I read recently on Eugene Volokh‘s site that spellcheckers in common word-processing programs don’t recognize the nickname of “Lighthorse” Harry Lee — Robert E. Lee’s Revolutionary War hero father — as a word.
“With a nickname like that, history remembers Lee as a man of action, forever in motion.” Not any more. Spellcheckers change it to “Lighthouse.” He says it’s beginning to turn up on the Internet that way — and so it is.
I found “Lighthouse Harry” in the Texas Archival Resources site, the Lonesome Pines Cabin tourist attraction site, and Wilmington News Journal’s listing of New Castle County, Del., tourist attractions.
Curiously, the mistake also got into an online version of Groucho Marx’s satirical letter berating the Warner Brothers over legal use of the title of “A Night in Casablanca” (Warner said it tread on the toes of their “Casablanca”). Groucho reminded Harry Warner that his name, too had been used before:
As for you, Harry, you probably sign your checks, sure in the belief that you are the first Harry of all time and that all other Harrys are imposters. I can think of two Harrys that preceeded you. There was Lighthorse Harry of Revolutionary fame and a Harry Appelbaum who lived on the corner of 93rd Street and Lexington Avenue. Unfortunately, Appelbaum wasn’t too well known. The last I heard of him, he was selling neckties at Weber and Heilbroner.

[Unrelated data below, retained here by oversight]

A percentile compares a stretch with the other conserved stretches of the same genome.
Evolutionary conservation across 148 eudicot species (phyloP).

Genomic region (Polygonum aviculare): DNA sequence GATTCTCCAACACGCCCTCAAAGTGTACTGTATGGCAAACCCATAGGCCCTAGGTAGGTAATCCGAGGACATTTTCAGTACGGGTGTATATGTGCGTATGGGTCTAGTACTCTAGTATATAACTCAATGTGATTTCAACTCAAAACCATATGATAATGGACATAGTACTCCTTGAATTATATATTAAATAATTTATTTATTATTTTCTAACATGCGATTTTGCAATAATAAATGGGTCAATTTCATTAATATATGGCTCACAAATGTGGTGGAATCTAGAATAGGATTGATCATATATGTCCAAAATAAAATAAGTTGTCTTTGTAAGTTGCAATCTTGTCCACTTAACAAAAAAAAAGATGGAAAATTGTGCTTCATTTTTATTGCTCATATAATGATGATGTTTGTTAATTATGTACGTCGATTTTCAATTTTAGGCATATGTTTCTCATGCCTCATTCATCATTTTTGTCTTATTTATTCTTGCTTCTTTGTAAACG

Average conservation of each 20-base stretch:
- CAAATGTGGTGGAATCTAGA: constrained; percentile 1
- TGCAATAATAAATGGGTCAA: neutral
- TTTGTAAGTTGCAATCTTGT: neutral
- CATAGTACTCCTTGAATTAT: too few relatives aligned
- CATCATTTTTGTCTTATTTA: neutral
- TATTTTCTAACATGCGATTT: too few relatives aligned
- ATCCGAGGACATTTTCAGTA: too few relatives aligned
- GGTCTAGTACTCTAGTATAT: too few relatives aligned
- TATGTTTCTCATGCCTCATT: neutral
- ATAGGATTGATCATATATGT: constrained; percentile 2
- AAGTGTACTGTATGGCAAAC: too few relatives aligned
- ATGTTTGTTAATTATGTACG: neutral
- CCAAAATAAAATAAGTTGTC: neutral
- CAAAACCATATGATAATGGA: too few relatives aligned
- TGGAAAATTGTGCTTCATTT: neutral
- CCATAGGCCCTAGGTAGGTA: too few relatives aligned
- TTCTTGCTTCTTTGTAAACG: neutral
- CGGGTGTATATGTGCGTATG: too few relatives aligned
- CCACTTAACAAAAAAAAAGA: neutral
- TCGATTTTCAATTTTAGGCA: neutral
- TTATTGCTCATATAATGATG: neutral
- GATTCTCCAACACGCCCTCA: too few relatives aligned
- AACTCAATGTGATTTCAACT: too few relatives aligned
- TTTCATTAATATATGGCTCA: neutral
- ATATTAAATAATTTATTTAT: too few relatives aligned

That’s how it should read. This page, however, has “Lighthouse.” In Groucho’s case, I suspect, the alteration would be approved.
And to think, my editor has told us that failure to use a spellchecker is grounds for dismissal.